Thoughts on communication #6 (escalation)

Online communication* tends to foster certain, ahem, negative behaviour which make it often a rather bruising experience. My current online hangout is the members’ forum of the Green Party and even that bunch of mild-mannered people has given rise to a couple of barroom brawls in the short time I’ve been watching it (one of the brawls prompted this post).

I know only too well why people behave the way they do online – in Jaron Lanier’s phrase, I have met my Inner Troll. Therefore I’m mainly interested in the question: what can I personally do about the things I’m complaining about? One thing I can do is the be aware of the inbuilt tendency towards unintentional escalation and try to make allowances for it.


Online disputation in which there are two clear “sides” can result in both sides claiming that the other side is bullying them – and both sides seeming to be right in that claim.  There’s a very interesting article by the social psychologist Daniel Gilbert about this – basically that we try to give an equally-weighted response to any perceived ‘attack’ but that we are rubbish at judging this accurately and end up responding with an escalated attack, to which our opponent tries to respond equally, but in fact misjudges and escalates … it’s worth reading (despite the bad formatting) because it refers to actual experiments.


*and I’ve been watching it for longer than most: first e-mail lists, then webpages, then blog comments, then forums and now, from a distance, through binoculars, the sheer ghastliness that is twitter.

Thoughts on communication #5 (“tone policing”)

I recently came across the term “tone policing”. I try to read beyond the bare words, and I often talk about the “tone” of a piece of writing or speaking (not a million miles from the sort of thing you do in studying english literature). I also sometimes say that getting all shouty is (usually) a very poor persuasive strategy (are you really trying to persuade or are are you just performing for your supporters? Or even merely relishing the sensation of being ‘in the right’?); I think this is a reasonable point of commonsense psychology. I was therefore slightly concerned that I will sooner or later be “called out” (yuck!) for “tone policing”. The meaning wasn’t entirely self-evident to me so I looked it up.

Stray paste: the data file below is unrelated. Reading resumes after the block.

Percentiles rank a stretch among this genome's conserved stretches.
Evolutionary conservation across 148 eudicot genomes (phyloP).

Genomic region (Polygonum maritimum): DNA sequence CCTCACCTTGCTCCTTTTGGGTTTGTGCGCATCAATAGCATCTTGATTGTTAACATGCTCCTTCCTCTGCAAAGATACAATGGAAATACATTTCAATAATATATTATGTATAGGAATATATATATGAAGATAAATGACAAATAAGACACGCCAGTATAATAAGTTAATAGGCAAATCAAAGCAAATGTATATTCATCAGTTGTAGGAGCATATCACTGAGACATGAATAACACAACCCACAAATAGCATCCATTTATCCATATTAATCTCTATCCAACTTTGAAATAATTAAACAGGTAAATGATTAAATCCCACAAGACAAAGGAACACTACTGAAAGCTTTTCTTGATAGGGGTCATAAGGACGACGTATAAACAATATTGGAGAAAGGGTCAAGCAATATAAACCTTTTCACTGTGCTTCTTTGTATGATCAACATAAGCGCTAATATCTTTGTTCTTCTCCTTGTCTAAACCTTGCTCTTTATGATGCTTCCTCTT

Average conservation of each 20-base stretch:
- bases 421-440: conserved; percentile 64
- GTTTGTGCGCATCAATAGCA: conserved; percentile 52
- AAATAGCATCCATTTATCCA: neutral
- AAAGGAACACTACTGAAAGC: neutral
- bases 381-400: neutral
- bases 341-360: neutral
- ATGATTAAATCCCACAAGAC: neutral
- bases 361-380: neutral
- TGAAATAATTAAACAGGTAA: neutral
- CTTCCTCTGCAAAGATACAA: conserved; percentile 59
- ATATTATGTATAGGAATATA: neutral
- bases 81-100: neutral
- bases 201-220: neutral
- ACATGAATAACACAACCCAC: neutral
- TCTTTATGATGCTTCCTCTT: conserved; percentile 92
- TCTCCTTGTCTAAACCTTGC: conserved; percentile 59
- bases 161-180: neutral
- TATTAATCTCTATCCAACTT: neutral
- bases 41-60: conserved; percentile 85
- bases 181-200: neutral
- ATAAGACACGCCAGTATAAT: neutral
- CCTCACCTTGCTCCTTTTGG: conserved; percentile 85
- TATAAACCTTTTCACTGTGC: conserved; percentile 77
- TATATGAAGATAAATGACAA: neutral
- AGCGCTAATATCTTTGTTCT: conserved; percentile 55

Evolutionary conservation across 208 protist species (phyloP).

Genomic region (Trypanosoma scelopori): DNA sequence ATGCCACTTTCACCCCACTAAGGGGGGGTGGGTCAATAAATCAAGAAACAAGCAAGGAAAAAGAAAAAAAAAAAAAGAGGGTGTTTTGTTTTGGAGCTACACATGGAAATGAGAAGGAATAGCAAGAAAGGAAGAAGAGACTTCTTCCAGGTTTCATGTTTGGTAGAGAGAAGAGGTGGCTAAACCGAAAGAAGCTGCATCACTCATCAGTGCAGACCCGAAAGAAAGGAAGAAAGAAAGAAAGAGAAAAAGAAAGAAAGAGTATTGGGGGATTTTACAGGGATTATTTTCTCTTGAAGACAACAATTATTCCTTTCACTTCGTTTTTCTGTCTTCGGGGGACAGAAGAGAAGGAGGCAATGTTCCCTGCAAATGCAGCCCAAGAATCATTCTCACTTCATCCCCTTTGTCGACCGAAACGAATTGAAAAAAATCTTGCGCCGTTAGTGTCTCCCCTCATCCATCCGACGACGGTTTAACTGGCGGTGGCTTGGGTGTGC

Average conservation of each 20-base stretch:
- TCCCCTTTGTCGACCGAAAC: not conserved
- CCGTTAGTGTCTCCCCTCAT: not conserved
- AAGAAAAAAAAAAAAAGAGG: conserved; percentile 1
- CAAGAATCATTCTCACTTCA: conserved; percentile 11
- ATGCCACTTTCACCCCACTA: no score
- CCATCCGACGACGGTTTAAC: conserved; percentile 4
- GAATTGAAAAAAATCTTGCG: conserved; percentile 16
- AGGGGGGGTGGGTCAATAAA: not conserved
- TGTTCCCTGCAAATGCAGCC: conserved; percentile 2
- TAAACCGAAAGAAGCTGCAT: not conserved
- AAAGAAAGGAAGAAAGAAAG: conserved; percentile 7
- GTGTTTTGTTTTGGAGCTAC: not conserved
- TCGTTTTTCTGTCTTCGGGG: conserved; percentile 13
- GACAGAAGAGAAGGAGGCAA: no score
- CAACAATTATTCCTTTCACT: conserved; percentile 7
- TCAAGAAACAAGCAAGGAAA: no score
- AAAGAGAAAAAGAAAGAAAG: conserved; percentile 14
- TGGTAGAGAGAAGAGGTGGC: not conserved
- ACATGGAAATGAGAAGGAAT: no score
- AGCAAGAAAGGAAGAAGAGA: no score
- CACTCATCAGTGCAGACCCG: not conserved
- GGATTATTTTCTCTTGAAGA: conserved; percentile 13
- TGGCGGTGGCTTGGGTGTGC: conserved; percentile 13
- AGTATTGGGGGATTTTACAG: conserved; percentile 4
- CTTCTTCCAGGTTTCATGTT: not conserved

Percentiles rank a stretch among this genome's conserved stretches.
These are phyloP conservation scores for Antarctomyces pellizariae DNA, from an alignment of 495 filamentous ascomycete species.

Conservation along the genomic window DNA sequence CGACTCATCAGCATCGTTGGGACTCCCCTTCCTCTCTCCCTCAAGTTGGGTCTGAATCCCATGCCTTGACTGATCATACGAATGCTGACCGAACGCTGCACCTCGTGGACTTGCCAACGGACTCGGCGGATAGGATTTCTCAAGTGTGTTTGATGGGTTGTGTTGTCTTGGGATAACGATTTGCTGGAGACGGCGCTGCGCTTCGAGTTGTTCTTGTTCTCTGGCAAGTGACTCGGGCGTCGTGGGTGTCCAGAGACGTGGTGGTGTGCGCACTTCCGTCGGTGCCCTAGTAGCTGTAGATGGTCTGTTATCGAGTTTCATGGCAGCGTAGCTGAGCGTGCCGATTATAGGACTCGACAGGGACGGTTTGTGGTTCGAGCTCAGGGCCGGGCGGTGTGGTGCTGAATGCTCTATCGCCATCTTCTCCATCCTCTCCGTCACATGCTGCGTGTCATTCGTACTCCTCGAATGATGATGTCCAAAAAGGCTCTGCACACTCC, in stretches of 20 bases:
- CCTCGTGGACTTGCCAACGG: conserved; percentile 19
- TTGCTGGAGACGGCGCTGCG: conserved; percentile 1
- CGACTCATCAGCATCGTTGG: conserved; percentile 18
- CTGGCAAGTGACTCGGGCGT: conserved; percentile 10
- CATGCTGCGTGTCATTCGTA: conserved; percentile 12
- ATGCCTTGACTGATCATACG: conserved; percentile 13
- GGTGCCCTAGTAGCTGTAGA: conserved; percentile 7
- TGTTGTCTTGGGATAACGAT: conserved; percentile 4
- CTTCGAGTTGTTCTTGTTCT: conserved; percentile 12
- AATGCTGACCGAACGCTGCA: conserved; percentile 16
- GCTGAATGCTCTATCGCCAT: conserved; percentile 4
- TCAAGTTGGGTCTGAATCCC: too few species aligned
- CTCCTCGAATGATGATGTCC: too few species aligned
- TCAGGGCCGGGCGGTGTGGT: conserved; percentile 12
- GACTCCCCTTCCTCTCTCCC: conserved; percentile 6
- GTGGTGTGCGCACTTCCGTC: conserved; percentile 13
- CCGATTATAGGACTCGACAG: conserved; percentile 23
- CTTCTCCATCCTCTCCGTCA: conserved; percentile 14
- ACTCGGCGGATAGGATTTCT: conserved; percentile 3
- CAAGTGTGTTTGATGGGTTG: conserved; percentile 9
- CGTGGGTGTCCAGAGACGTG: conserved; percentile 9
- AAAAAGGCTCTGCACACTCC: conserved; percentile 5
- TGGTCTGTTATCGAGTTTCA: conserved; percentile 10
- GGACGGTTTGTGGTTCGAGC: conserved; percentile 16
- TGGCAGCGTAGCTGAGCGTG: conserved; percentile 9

“Tone policing” it turns out, is not an unreasonable thing to object to. It seems to refer to replying to a forcefully-expressed argument by saying something along the lines of “you know you’d really make your case better if you didn’t come across as so angry”, which of course is infuriatingly patronising because it ignores the substantive point that is being made and it presumes to teach you a basic lesson about how to conduct yourself in public. So, it’s a useful term, especially as “microagressions” might be getting a bit stale and we all love novelty. However, it does grate a tiny bit.

Language can be thought of as a weapon (Lakoff and Johnson’s Metaphors we live by uses ‘argument is war’ as one of its main examples). The “Tone policing” charge was devised as a defence against an unfair rhetorical device (and it works by drawing attention to the fact that such a device has been used), yet it does seem to have some pre-emptive attack potential.

Discussing the way people express themselves can be legitimate. Forceful expression can itself be a rhetorical device – “look how incredibly passionate I am!” and a charge of tone policing could be an attempt to assert the primacy and authenticity of one’s passionate assertions over any attempt to suggest that there is a rhetorical device being used (“I feel so strongly how dare you say anything that I could possibly interpret as being against me personally!”).

All part of the rhetorical arms race.